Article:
You realize that laws are made by humans, and in many cases they are created for the benefit of only certain groups, independent of what is just or most practical, right? It's the same as with pirating music, smoking weed, or speeding on the freeway. If all you have to go on is "but it's the LAW!" then you don't have much of an argument, never mind an excuse to be as pissed off as you are. In other words, if you think there is some decent, equitable reason why bikes should be required to stop at stop signs, go on, explain it.

Sucks for the last 10-20% that actually are courteous, but then maybe THEY should start bashing heads of the rest if they want their image to look better.

There are more bad drivers, so can you start bashing their heads first? Oh wait, that's impractical, isn't it. Back to what you said: Since when did I become responsible for the actions of people I've never met simply because they use the same mode of transport as I do? Asshole bikers piss me off probably more than they piss you off, considering that I have to share bike paths with them. But if we're going to discuss this stuff like reasonable people, rather than screaming and expecting things based on feelings that the world owes us something, there's no place for talking about image. People feel that cyclists are dangerous and feel that SUVs are safe and feel that the economy is improving and feel that Jenny McCarthy can be trusted when she says vaccines might cause autism.

A lot of the best ideas in the world have bad PR. And we as a nation have a huge self-entitlement problem — especially on the part of those whose politics are the most self-proclaimedly selfless, good God — that I doubt is getting any better as the years go by. To assume that it's limited to just people on bikes (or whatever other smallish category you want to come up with) is to scapegoat on the basis of popularity, normality, or some other attribute of convenience.

Comment: Re:Last week ... (Score 1) 290

by Locando (#49109061) Attached to: How Walking With Smartphones May Have Changed Pedestrian Etiquette

Actually, I commonly see both where they explicitly do not have a legal right to be, like cyclists who can't be arsed to ride on the shoulder because it might harm their precious tires.

Sounds like a straw man to me. Usually the reason to not be all the way over to the right is that there's crap over there that isn't safe to ride over (protecting one's tires is a distant afterthought if it's enough debris to result in loss of control) or, more commonly, to maximize visibility when sharing the road with the self-important sorts of drivers who consider it beneath them to slow down until it's safe to pass. Even where the issue is merely about tire damage, how is using the shoulder reasonable if doing so pops your tires, i.e., makes it so you can't ride?

Also, I don't know about your jurisdiction, but in many it's perfectly legal in the absence of a bike lane for a rider to take the entire right-hand lane (unlike, of course, the illegality of crossing the double yellow line). Those laws were created in the interest of safety, an objectively more valuable concern than drivers' self-righteousness. If you live in an area with a lot of cyclists, and you're really concerned about making the roads more drivable, why aren't you complaining about a lack of bike paths? Or are you just trolling here?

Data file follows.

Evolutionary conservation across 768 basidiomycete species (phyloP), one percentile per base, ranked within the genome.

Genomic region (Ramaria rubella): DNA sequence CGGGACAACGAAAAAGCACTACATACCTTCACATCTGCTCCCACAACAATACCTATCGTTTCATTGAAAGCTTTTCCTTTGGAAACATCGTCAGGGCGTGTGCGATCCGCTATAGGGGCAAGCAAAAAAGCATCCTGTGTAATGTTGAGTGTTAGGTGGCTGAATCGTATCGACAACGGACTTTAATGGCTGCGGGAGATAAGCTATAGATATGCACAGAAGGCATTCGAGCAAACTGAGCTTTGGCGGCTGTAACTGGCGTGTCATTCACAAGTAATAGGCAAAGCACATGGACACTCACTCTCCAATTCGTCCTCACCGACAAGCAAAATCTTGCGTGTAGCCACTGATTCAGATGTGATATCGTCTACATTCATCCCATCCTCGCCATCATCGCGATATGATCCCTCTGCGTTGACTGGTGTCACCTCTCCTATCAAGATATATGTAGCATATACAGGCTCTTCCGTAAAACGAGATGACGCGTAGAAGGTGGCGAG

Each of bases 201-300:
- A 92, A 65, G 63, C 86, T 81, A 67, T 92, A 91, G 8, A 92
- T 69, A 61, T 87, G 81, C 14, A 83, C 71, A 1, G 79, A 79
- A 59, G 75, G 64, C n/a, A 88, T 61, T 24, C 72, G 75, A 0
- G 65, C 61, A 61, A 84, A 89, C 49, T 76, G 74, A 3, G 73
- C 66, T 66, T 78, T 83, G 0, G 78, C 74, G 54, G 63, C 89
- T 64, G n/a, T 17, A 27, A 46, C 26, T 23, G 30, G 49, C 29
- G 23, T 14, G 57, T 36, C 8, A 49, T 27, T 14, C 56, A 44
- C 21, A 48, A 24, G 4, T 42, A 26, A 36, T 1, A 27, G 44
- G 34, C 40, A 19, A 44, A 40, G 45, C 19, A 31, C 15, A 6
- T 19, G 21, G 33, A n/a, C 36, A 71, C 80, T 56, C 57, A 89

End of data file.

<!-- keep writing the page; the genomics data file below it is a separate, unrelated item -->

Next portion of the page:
Comment: Re:Teaching doesn't pay??!!!! BS. (Score 2) 120

by Locando (#49024241) Attached to: Arkansas Declares a High School CS Education State of Emergency

Teaching is one of the easiest jobs someone can get - you get 3 months off a year,

Between 2 and 2 1/2 (depending on the state). Unpaid.

you work at most 6 hours a day,

8-10, when you include lesson planning and grading papers (yes, this is "work")

you can't be fired,

Tenure only comes after several years of sucking up to the administration (five in the district I worked in), during which you can be fired, either at will or by nonrenewal of your (annual) contract.

and you get a tax payer funded pension at something like 80% of your final years salary.

This part is correct, at least.

Teachers pay absolutely nothing for healthcare.

Varies by district. In mine, I had to pick up 100% of the costs, and all the plans were crazy expensive because of all the old retirees who were also part of the group (and the expectations for how plush the insurance was supposed to be for them). Now in the private sector I'm paying a hell of a lot less out of pocket.

Picking up a worthless masters in education

I'll give you that. That's a problem with teacher training, though, not the school system. It's not exactly as if schools could just start taking unqualified people and plop them in front of 30 people without raising hell (unless it's Teach for America and the school is in the ghetto, of course).

(earned by sitting in a classroom in the summer for 5 days and taking a saturday test)